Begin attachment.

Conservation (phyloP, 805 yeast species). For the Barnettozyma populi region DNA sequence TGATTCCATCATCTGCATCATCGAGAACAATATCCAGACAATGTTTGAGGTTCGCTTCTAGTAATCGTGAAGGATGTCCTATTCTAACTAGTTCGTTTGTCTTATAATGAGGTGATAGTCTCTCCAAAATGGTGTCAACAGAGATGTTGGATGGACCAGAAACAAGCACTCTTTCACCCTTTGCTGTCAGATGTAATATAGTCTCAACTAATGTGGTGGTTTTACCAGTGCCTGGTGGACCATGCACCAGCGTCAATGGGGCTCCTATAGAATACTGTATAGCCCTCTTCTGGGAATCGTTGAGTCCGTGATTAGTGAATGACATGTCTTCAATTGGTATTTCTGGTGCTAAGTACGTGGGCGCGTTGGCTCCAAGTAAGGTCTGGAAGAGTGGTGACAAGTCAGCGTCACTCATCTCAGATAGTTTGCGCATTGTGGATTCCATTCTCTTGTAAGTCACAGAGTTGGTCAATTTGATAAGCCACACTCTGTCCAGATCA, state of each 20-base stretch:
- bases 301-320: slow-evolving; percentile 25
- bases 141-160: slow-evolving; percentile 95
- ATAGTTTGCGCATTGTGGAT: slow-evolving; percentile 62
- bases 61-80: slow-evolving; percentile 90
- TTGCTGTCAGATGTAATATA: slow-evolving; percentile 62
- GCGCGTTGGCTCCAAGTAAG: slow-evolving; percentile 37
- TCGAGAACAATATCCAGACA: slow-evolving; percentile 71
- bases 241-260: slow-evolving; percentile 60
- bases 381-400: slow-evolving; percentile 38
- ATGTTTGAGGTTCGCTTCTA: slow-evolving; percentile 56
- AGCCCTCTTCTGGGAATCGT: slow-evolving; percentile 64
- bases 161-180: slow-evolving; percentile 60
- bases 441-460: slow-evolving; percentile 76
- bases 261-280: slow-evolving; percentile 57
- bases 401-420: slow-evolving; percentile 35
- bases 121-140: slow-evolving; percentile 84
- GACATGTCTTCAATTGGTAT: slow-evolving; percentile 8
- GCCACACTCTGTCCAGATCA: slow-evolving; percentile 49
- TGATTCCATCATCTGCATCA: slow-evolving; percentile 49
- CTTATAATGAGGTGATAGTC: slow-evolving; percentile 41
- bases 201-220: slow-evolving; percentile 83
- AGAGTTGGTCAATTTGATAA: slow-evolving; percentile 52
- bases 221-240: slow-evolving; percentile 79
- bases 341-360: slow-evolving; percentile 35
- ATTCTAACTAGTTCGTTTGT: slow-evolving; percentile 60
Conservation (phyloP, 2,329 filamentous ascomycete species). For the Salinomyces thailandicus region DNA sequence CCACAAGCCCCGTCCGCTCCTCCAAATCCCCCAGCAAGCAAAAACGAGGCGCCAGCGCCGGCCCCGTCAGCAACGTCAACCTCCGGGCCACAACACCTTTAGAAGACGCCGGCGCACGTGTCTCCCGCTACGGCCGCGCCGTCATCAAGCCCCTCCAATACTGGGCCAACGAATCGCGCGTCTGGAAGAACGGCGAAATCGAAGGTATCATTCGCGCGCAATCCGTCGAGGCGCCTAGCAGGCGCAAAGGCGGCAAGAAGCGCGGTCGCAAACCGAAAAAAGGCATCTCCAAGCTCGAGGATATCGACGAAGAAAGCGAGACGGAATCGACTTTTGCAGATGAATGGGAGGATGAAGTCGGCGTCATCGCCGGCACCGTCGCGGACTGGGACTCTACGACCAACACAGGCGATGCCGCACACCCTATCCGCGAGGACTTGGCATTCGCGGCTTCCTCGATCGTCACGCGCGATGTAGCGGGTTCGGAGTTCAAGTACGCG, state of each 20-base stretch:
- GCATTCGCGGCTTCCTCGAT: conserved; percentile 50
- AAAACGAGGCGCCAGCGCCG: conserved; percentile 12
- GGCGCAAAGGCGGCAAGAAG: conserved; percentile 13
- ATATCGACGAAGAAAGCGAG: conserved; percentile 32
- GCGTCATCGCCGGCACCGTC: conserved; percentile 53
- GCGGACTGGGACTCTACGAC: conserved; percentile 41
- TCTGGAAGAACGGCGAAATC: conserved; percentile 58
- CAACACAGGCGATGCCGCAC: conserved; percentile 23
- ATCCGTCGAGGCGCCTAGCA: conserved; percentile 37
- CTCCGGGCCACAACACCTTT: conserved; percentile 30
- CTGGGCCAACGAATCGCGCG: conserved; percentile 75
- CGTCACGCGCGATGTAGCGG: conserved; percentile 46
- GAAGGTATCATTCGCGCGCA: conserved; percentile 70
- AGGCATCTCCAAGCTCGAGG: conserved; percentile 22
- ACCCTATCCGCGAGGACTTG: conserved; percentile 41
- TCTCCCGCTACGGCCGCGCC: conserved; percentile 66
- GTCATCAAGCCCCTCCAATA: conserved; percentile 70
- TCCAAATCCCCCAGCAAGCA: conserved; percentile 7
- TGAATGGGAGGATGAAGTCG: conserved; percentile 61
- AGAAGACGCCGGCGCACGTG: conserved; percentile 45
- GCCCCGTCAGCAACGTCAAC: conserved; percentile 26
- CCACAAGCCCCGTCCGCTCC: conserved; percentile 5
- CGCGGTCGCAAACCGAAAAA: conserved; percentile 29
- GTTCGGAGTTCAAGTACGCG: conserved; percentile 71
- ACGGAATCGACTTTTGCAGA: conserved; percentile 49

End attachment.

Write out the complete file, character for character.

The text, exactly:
Conservation (phyloP, 805 yeast species). For the Barnettozyma populi region DNA sequence TGATTCCATCATCTGCATCATCGAGAACAATATCCAGACAATGTTTGAGGTTCGCTTCTAGTAATCGTGAAGGATGTCCTATTCTAACTAGTTCGTTTGTCTTATAATGAGGTGATAGTCTCTCCAAAATGGTGTCAACAGAGATGTTGGATGGACCAGAAACAAGCACTCTTTCACCCTTTGCTGTCAGATGTAATATAGTCTCAACTAATGTGGTGGTTTTACCAGTGCCTGGTGGACCATGCACCAGCGTCAATGGGGCTCCTATAGAATACTGTATAGCCCTCTTCTGGGAATCGTTGAGTCCGTGATTAGTGAATGACATGTCTTCAATTGGTATTTCTGGTGCTAAGTACGTGGGCGCGTTGGCTCCAAGTAAGGTCTGGAAGAGTGGTGACAAGTCAGCGTCACTCATCTCAGATAGTTTGCGCATTGTGGATTCCATTCTCTTGTAAGTCACAGAGTTGGTCAATTTGATAAGCCACACTCTGTCCAGATCA, state of each 20-base stretch:
- bases 301-320: slow-evolving; percentile 25
- bases 141-160: slow-evolving; percentile 95
- ATAGTTTGCGCATTGTGGAT: slow-evolving; percentile 62
- bases 61-80: slow-evolving; percentile 90
- TTGCTGTCAGATGTAATATA: slow-evolving; percentile 62
- GCGCGTTGGCTCCAAGTAAG: slow-evolving; percentile 37
- TCGAGAACAATATCCAGACA: slow-evolving; percentile 71
- bases 241-260: slow-evolving; percentile 60
- bases 381-400: slow-evolving; percentile 38
- ATGTTTGAGGTTCGCTTCTA: slow-evolving; percentile 56
- AGCCCTCTTCTGGGAATCGT: slow-evolving; percentile 64
- bases 161-180: slow-evolving; percentile 60
- bases 441-460: slow-evolving; percentile 76
- bases 261-280: slow-evolving; percentile 57
- bases 401-420: slow-evolving; percentile 35
- bases 121-140: slow-evolving; percentile 84
- GACATGTCTTCAATTGGTAT: slow-evolving; percentile 8
- GCCACACTCTGTCCAGATCA: slow-evolving; percentile 49
- TGATTCCATCATCTGCATCA: slow-evolving; percentile 49
- CTTATAATGAGGTGATAGTC: slow-evolving; percentile 41
- bases 201-220: slow-evolving; percentile 83
- AGAGTTGGTCAATTTGATAA: slow-evolving; percentile 52
- bases 221-240: slow-evolving; percentile 79
- bases 341-360: slow-evolving; percentile 35
- ATTCTAACTAGTTCGTTTGT: slow-evolving; percentile 60
Conservation (phyloP, 2,329 filamentous ascomycete species). For the Salinomyces thailandicus region DNA sequence CCACAAGCCCCGTCCGCTCCTCCAAATCCCCCAGCAAGCAAAAACGAGGCGCCAGCGCCGGCCCCGTCAGCAACGTCAACCTCCGGGCCACAACACCTTTAGAAGACGCCGGCGCACGTGTCTCCCGCTACGGCCGCGCCGTCATCAAGCCCCTCCAATACTGGGCCAACGAATCGCGCGTCTGGAAGAACGGCGAAATCGAAGGTATCATTCGCGCGCAATCCGTCGAGGCGCCTAGCAGGCGCAAAGGCGGCAAGAAGCGCGGTCGCAAACCGAAAAAAGGCATCTCCAAGCTCGAGGATATCGACGAAGAAAGCGAGACGGAATCGACTTTTGCAGATGAATGGGAGGATGAAGTCGGCGTCATCGCCGGCACCGTCGCGGACTGGGACTCTACGACCAACACAGGCGATGCCGCACACCCTATCCGCGAGGACTTGGCATTCGCGGCTTCCTCGATCGTCACGCGCGATGTAGCGGGTTCGGAGTTCAAGTACGCG, state of each 20-base stretch:
- GCATTCGCGGCTTCCTCGAT: conserved; percentile 50
- AAAACGAGGCGCCAGCGCCG: conserved; percentile 12
- GGCGCAAAGGCGGCAAGAAG: conserved; percentile 13
- ATATCGACGAAGAAAGCGAG: conserved; percentile 32
- GCGTCATCGCCGGCACCGTC: conserved; percentile 53
- GCGGACTGGGACTCTACGAC: conserved; percentile 41
- TCTGGAAGAACGGCGAAATC: conserved; percentile 58
- CAACACAGGCGATGCCGCAC: conserved; percentile 23
- ATCCGTCGAGGCGCCTAGCA: conserved; percentile 37
- CTCCGGGCCACAACACCTTT: conserved; percentile 30
- CTGGGCCAACGAATCGCGCG: conserved; percentile 75
- CGTCACGCGCGATGTAGCGG: conserved; percentile 46
- GAAGGTATCATTCGCGCGCA: conserved; percentile 70
- AGGCATCTCCAAGCTCGAGG: conserved; percentile 22
- ACCCTATCCGCGAGGACTTG: conserved; percentile 41
- TCTCCCGCTACGGCCGCGCC: conserved; percentile 66
- GTCATCAAGCCCCTCCAATA: conserved; percentile 70
- TCCAAATCCCCCAGCAAGCA: conserved; percentile 7
- TGAATGGGAGGATGAAGTCG: conserved; percentile 61
- AGAAGACGCCGGCGCACGTG: conserved; percentile 45
- GCCCCGTCAGCAACGTCAAC: conserved; percentile 26
- CCACAAGCCCCGTCCGCTCC: conserved; percentile 5
- CGCGGTCGCAAACCGAAAAA: conserved; percentile 29
- GTTCGGAGTTCAAGTACGCG: conserved; percentile 71
- ACGGAATCGACTTTTGCAGA: conserved; percentile 49